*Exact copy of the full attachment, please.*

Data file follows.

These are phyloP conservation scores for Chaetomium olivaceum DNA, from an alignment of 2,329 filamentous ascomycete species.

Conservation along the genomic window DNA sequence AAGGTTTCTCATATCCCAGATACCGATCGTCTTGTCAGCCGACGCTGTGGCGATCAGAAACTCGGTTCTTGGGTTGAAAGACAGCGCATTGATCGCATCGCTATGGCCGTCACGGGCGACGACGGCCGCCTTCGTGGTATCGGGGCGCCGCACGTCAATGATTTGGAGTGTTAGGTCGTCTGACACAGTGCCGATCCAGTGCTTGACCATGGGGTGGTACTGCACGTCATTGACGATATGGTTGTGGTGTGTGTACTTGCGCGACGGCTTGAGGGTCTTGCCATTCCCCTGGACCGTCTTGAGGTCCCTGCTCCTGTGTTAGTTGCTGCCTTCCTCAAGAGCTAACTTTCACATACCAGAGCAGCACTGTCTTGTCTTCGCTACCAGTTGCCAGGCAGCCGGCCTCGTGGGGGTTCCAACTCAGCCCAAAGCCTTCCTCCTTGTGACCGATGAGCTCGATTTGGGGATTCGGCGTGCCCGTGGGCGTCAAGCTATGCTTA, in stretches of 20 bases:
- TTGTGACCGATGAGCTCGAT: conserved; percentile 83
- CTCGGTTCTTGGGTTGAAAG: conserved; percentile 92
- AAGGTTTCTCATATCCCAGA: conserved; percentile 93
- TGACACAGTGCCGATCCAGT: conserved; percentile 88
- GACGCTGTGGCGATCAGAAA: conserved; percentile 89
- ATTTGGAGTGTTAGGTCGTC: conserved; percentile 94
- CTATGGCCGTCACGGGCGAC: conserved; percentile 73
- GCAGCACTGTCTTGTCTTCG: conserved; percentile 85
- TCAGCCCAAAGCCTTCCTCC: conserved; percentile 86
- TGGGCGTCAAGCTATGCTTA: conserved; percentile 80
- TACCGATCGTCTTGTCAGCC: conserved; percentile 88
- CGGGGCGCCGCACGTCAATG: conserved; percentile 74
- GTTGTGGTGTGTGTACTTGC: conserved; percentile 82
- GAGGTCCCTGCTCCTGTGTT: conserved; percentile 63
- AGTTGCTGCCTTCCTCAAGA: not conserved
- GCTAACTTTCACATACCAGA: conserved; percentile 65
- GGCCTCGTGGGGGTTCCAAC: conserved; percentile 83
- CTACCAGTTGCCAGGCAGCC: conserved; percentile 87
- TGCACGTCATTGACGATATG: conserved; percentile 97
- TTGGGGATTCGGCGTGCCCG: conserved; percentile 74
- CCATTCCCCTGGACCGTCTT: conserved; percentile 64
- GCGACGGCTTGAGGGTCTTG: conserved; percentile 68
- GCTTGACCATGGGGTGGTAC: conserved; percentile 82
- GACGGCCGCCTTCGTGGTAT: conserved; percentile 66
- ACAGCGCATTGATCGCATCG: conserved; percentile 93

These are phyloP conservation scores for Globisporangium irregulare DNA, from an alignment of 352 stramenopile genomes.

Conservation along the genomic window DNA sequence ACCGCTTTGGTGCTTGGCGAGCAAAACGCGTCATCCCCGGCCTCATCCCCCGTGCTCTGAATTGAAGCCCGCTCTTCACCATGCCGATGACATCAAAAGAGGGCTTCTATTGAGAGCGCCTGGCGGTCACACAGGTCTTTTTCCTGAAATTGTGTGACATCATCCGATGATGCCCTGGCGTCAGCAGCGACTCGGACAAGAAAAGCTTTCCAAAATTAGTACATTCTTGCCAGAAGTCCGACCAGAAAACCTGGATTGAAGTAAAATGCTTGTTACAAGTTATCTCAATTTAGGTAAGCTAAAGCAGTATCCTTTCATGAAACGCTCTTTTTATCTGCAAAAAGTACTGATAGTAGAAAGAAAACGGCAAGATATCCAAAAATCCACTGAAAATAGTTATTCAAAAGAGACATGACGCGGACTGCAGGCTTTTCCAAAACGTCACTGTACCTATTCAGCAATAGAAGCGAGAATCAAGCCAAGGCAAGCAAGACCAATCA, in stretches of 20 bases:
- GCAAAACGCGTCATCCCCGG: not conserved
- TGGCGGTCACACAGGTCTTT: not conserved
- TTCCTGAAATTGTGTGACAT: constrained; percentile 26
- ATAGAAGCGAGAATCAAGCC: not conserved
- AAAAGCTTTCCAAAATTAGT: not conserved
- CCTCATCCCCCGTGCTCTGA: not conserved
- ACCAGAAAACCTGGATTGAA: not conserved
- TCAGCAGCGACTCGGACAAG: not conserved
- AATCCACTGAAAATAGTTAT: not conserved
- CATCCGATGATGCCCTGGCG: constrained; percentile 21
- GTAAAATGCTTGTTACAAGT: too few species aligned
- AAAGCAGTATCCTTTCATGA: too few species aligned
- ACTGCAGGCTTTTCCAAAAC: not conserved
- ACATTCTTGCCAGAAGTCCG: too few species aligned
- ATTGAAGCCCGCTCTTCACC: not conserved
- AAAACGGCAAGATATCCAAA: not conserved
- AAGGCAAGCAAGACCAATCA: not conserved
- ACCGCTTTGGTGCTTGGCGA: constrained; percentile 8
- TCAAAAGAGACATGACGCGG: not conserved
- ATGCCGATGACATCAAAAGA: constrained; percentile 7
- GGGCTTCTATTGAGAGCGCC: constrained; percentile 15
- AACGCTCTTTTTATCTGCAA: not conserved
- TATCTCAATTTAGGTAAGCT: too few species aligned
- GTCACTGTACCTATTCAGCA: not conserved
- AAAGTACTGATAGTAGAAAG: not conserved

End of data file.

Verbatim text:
These are phyloP conservation scores for Chaetomium olivaceum DNA, from an alignment of 2,329 filamentous ascomycete species.

Conservation along the genomic window DNA sequence AAGGTTTCTCATATCCCAGATACCGATCGTCTTGTCAGCCGACGCTGTGGCGATCAGAAACTCGGTTCTTGGGTTGAAAGACAGCGCATTGATCGCATCGCTATGGCCGTCACGGGCGACGACGGCCGCCTTCGTGGTATCGGGGCGCCGCACGTCAATGATTTGGAGTGTTAGGTCGTCTGACACAGTGCCGATCCAGTGCTTGACCATGGGGTGGTACTGCACGTCATTGACGATATGGTTGTGGTGTGTGTACTTGCGCGACGGCTTGAGGGTCTTGCCATTCCCCTGGACCGTCTTGAGGTCCCTGCTCCTGTGTTAGTTGCTGCCTTCCTCAAGAGCTAACTTTCACATACCAGAGCAGCACTGTCTTGTCTTCGCTACCAGTTGCCAGGCAGCCGGCCTCGTGGGGGTTCCAACTCAGCCCAAAGCCTTCCTCCTTGTGACCGATGAGCTCGATTTGGGGATTCGGCGTGCCCGTGGGCGTCAAGCTATGCTTA, in stretches of 20 bases:
- TTGTGACCGATGAGCTCGAT: conserved; percentile 83
- CTCGGTTCTTGGGTTGAAAG: conserved; percentile 92
- AAGGTTTCTCATATCCCAGA: conserved; percentile 93
- TGACACAGTGCCGATCCAGT: conserved; percentile 88
- GACGCTGTGGCGATCAGAAA: conserved; percentile 89
- ATTTGGAGTGTTAGGTCGTC: conserved; percentile 94
- CTATGGCCGTCACGGGCGAC: conserved; percentile 73
- GCAGCACTGTCTTGTCTTCG: conserved; percentile 85
- TCAGCCCAAAGCCTTCCTCC: conserved; percentile 86
- TGGGCGTCAAGCTATGCTTA: conserved; percentile 80
- TACCGATCGTCTTGTCAGCC: conserved; percentile 88
- CGGGGCGCCGCACGTCAATG: conserved; percentile 74
- GTTGTGGTGTGTGTACTTGC: conserved; percentile 82
- GAGGTCCCTGCTCCTGTGTT: conserved; percentile 63
- AGTTGCTGCCTTCCTCAAGA: not conserved
- GCTAACTTTCACATACCAGA: conserved; percentile 65
- GGCCTCGTGGGGGTTCCAAC: conserved; percentile 83
- CTACCAGTTGCCAGGCAGCC: conserved; percentile 87
- TGCACGTCATTGACGATATG: conserved; percentile 97
- TTGGGGATTCGGCGTGCCCG: conserved; percentile 74
- CCATTCCCCTGGACCGTCTT: conserved; percentile 64
- GCGACGGCTTGAGGGTCTTG: conserved; percentile 68
- GCTTGACCATGGGGTGGTAC: conserved; percentile 82
- GACGGCCGCCTTCGTGGTAT: conserved; percentile 66
- ACAGCGCATTGATCGCATCG: conserved; percentile 93

These are phyloP conservation scores for Globisporangium irregulare DNA, from an alignment of 352 stramenopile genomes.

Conservation along the genomic window DNA sequence ACCGCTTTGGTGCTTGGCGAGCAAAACGCGTCATCCCCGGCCTCATCCCCCGTGCTCTGAATTGAAGCCCGCTCTTCACCATGCCGATGACATCAAAAGAGGGCTTCTATTGAGAGCGCCTGGCGGTCACACAGGTCTTTTTCCTGAAATTGTGTGACATCATCCGATGATGCCCTGGCGTCAGCAGCGACTCGGACAAGAAAAGCTTTCCAAAATTAGTACATTCTTGCCAGAAGTCCGACCAGAAAACCTGGATTGAAGTAAAATGCTTGTTACAAGTTATCTCAATTTAGGTAAGCTAAAGCAGTATCCTTTCATGAAACGCTCTTTTTATCTGCAAAAAGTACTGATAGTAGAAAGAAAACGGCAAGATATCCAAAAATCCACTGAAAATAGTTATTCAAAAGAGACATGACGCGGACTGCAGGCTTTTCCAAAACGTCACTGTACCTATTCAGCAATAGAAGCGAGAATCAAGCCAAGGCAAGCAAGACCAATCA, in stretches of 20 bases:
- GCAAAACGCGTCATCCCCGG: not conserved
- TGGCGGTCACACAGGTCTTT: not conserved
- TTCCTGAAATTGTGTGACAT: constrained; percentile 26
- ATAGAAGCGAGAATCAAGCC: not conserved
- AAAAGCTTTCCAAAATTAGT: not conserved
- CCTCATCCCCCGTGCTCTGA: not conserved
- ACCAGAAAACCTGGATTGAA: not conserved
- TCAGCAGCGACTCGGACAAG: not conserved
- AATCCACTGAAAATAGTTAT: not conserved
- CATCCGATGATGCCCTGGCG: constrained; percentile 21
- GTAAAATGCTTGTTACAAGT: too few species aligned
- AAAGCAGTATCCTTTCATGA: too few species aligned
- ACTGCAGGCTTTTCCAAAAC: not conserved
- ACATTCTTGCCAGAAGTCCG: too few species aligned
- ATTGAAGCCCGCTCTTCACC: not conserved
- AAAACGGCAAGATATCCAAA: not conserved
- AAGGCAAGCAAGACCAATCA: not conserved
- ACCGCTTTGGTGCTTGGCGA: constrained; percentile 8
- TCAAAAGAGACATGACGCGG: not conserved
- ATGCCGATGACATCAAAAGA: constrained; percentile 7
- GGGCTTCTATTGAGAGCGCC: constrained; percentile 15
- AACGCTCTTTTTATCTGCAA: not conserved
- TATCTCAATTTAGGTAAGCT: too few species aligned
- GTCACTGTACCTATTCAGCA: not conserved
- AAAGTACTGATAGTAGAAAG: not conserved